Pop quiz, folks: does this trailer...
- brutalize anything we've seen of "Conan"?
- destroy anything we've seen of "Conan"?
- annihilate anything we've seen of "Conan"?
- obliterate anything we've seen of "Conan"?
- defenestrate anything we've seen of "Conan"?
We even see a tiny glimpse of Khal Momo (whose overall look I'm still not sold on as not being Mongolian-enough), as well as the delightful addition of
This latest trailer isn't quite as good, in fact it looks awfully Jacksonville Lord of the Rings, mixed with a little Dexter for good measure. Still, excellent production values for a TV series, and most people love Jackson's Lord of the Rings and Dexter.
Unfortunately, as was painfully obvious, we're now starting to get the usual fools out of the woodwork. There are those who think Martin's doing something profoundly paradigm-shifting, that he's doing something truly tremendous and unusual that's never been done in fantasy before, such as Pop Culture Ninja:
Martin’s swashbuckling adventures rife with political intrigue, dark portents, and fascinating characters aren’t quite your average genre fare.
Oh, of course, can't think of any other fantasy series with political intrigue, dark portents, or fascinating characters. Nope, none at all.
Worse than that are those who think that if it isn't a strict copy of the stereotypical view of Middle-earth (itself far from the real McCoy) it "isn't really fantasy." Such as The Dartmouth:
Showrunner David Benioff has called called the show “‘The Sopranos’ in Middle Earth.” But even though the series takes place in a fantasy world with its own geography, nations and languages — much like J.R.R. Tolkien’s Middle Earth — don’t expect any magic, elves or orcs. Assuming “Game of Thrones” stays true to its source, it will be a series about humanity at its worst — more “Braveheart” than “Lord of the Rings.”
In the name of... what? "Don't expect any magic, elves or orcs" - you mean apart from, for example, the Others, described thusly:
According to legend, the Others are said to hate iron, fire, and sunlight and seek to kill all creatures that have warm blood in their veins. They ride dead horses into battle leading legions of the undead and also use pale white ice spiders the size of hounds as trackers. Thousands of years ago they nearly overwhelmed Westeros in an invasion before being defeated in an unknown manner.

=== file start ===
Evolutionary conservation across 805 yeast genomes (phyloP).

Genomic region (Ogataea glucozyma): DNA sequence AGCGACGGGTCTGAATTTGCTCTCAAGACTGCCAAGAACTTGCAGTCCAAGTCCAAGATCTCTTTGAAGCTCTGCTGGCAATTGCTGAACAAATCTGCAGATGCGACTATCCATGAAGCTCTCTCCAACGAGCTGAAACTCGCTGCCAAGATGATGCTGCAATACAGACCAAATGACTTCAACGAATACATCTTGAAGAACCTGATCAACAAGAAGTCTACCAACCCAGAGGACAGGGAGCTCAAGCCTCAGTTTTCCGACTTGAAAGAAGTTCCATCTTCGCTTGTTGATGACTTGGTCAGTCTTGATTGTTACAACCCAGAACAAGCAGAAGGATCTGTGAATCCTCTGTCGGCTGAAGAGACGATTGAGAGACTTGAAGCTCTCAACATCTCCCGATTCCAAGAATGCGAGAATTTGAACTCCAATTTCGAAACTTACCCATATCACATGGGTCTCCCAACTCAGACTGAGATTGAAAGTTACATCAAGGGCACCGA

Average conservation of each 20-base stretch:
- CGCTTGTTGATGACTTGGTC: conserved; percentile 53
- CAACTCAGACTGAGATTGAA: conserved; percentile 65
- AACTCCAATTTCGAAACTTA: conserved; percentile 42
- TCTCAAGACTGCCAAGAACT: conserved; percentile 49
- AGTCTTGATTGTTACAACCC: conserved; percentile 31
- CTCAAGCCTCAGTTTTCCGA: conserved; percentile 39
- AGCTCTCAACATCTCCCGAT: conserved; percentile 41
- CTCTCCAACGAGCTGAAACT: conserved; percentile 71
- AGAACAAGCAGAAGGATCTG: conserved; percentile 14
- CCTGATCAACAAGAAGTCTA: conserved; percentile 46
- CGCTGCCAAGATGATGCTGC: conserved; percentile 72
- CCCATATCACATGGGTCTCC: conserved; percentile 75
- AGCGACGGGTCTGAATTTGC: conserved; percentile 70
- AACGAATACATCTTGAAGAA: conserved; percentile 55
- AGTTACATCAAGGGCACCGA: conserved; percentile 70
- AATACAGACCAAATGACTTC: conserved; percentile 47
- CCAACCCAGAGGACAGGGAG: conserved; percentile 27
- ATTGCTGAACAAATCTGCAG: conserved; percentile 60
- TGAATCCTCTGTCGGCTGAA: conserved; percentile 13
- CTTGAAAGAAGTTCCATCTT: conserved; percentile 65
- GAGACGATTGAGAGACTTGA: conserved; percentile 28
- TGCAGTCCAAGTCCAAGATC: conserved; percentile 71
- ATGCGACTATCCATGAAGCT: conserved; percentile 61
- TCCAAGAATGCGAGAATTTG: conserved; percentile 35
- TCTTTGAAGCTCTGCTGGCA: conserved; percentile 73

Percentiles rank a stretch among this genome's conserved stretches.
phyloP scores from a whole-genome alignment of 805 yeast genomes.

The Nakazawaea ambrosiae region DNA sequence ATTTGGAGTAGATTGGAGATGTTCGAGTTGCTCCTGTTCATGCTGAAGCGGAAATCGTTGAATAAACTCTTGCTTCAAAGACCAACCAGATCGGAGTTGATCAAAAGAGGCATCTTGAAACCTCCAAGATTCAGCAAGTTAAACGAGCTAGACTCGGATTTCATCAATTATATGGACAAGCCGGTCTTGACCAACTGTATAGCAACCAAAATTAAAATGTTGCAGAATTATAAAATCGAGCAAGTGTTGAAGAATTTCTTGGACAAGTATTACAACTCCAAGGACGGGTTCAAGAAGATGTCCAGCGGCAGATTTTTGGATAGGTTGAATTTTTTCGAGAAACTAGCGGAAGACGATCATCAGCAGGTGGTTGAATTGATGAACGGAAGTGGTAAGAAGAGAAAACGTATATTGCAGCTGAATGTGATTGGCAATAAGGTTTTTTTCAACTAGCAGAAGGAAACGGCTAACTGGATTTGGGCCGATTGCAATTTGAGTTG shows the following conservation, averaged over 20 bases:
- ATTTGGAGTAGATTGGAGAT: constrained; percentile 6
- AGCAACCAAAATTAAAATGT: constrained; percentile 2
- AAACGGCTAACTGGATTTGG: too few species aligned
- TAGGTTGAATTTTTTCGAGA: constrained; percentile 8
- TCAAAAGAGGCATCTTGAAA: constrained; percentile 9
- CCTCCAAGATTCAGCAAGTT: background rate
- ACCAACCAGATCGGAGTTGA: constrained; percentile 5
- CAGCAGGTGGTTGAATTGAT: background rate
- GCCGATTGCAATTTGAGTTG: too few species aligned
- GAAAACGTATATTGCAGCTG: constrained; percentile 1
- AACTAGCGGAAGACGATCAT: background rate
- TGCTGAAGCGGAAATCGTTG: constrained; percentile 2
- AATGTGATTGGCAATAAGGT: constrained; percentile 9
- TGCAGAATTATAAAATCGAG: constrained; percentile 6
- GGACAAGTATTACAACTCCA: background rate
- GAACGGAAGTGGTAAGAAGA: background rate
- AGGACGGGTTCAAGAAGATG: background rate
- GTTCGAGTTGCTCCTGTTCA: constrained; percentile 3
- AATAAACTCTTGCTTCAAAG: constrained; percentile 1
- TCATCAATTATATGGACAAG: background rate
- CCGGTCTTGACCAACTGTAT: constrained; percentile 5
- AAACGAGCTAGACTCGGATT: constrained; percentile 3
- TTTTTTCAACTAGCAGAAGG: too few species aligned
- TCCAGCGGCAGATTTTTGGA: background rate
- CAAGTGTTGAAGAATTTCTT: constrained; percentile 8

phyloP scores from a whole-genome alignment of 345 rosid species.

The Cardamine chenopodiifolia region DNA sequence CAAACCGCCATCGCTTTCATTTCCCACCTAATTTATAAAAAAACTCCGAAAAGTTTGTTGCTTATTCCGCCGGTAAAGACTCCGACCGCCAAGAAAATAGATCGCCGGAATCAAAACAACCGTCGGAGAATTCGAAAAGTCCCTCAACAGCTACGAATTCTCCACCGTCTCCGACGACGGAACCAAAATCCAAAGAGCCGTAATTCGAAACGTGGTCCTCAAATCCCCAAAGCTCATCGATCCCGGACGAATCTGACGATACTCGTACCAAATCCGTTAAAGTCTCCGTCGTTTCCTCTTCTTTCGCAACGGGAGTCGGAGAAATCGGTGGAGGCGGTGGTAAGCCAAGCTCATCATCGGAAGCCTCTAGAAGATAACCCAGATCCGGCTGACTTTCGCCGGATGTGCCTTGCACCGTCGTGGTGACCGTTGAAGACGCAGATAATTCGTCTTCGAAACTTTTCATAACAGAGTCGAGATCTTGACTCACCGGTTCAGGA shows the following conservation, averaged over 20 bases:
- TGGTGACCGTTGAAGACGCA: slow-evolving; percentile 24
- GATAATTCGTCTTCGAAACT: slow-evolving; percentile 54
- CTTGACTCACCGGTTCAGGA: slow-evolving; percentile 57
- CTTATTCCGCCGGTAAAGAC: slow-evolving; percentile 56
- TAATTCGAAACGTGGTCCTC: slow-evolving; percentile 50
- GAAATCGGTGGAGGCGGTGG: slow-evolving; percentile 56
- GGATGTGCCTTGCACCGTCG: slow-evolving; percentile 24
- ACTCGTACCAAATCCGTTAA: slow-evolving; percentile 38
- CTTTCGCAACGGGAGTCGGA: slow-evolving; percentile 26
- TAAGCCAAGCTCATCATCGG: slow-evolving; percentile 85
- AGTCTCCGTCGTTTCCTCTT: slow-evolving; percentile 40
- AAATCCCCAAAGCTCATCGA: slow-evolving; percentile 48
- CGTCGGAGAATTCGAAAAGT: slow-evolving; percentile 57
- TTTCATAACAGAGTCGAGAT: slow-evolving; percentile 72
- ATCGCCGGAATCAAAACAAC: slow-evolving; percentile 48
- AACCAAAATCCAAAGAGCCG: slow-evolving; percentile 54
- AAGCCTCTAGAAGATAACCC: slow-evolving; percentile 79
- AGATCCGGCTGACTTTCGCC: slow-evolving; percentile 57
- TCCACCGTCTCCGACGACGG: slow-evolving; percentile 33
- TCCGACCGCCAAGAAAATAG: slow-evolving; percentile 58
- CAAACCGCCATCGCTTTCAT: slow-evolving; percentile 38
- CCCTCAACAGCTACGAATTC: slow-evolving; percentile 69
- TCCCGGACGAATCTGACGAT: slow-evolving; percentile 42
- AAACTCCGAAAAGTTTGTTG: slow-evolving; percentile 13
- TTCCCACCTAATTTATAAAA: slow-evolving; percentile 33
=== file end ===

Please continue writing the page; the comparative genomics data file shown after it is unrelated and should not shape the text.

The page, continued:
"Oh, but the Others might not strictly count as elves!" - lest we forget there are mythical beings like the Children of the Forest in A Game of Thrones?
The children were small, dark and beautiful. They wore clothes of leaves and bark and wielded weirwood bows and swords and arrow-heads made of dragonglass. Their wise men were called greenseers, and they carved faces into the weirwoods to keep watch over the forest. Their gods were the nameless gods of nature that are now called the Old Gods. They are the oldest known inhabitants of Westeros. When the First Men came over the Arm of Dorne and began to settle the land, they chopped down the weirwoods, which led to open war. The children used magic to shatter the Arm, but they could not prevail against the invaders. Finally, the two peoples came to a peace agreement in a meeting on the Isle of Faces in which the children retained the forests and the First Men agreed to halt the cutting down of weirwoods. This peace lasted for four thousand years until the Andals came and began chopping down the trees again. Under persecution, the children retreated to the Far North, where some claim they still live today.
And as for the horrific shambling hordes of the forces of darkness, how about the undead?
A wight has black hands, bright burning blue eyes, and a scent like a grave. They are relentless in their pursuit of killing, and cannot be killed save by burning. They keep moving even if they have lost limbs or been split nearly in two, and any parts hacked off continue to function on their own as well. No animal will come near one.
And giants? And black-and-white striped tigers? And wolves the size of ponies? And freaking dragons!?! How else can one explain what happens to Daenerys, but some sort of sorcery? As for "humanity at its worst," how can one forget the incredible pathos of Denethor, the poor deceived Southrons, the treacherous Saruman, and the unforgettable Gollum? Really, there aren't many less magic, fantastical creatures or non-human races in Westeros than there are in the already magic-deprived Middle-earth at the end of the Third Age.
Even worse, some of the cast members are saying the same sort of thing:
Michelle Fairley (far right), who plays Catelyn Stark, says of the epic series, ''It's not so much fantasy. It's really gutsy and glorious. We just happen to be wearing costumes and armor.''
So fantasy isn't normally gutsy and glorious? One wonders if Ms Fairley doesn't consider Macbeth or The Tempest to be "gutsy and glorious," unless she thinks they aren't fantasy either. Actually, I don't want to know.
But then again, I've come across people who say Tolkien - yes, Tolkien - isn't really fantasy. I'm not kidding. They usually use terms like "mythologized history," "fictionalized mythology" or some such. Heck, I even come across people who think Conan the Barbarian isn't really a fantasy film, despite all the freaking magic. If Conan and Middle-earth aren't really fantasy to some people, then... I can't think of a way to finish that sentence.
Of course, there are those who say Martin's work is more grounded in "realism" than Tolkien's Middle-earth. Well, let's not get into that can of worms, suffice to say that a world which experiences decade-long winters would "realistically" result in a culture very different from a feudal Medieval society. Not to mention the 700-foot tall, 300 league long wall of ice blocking off the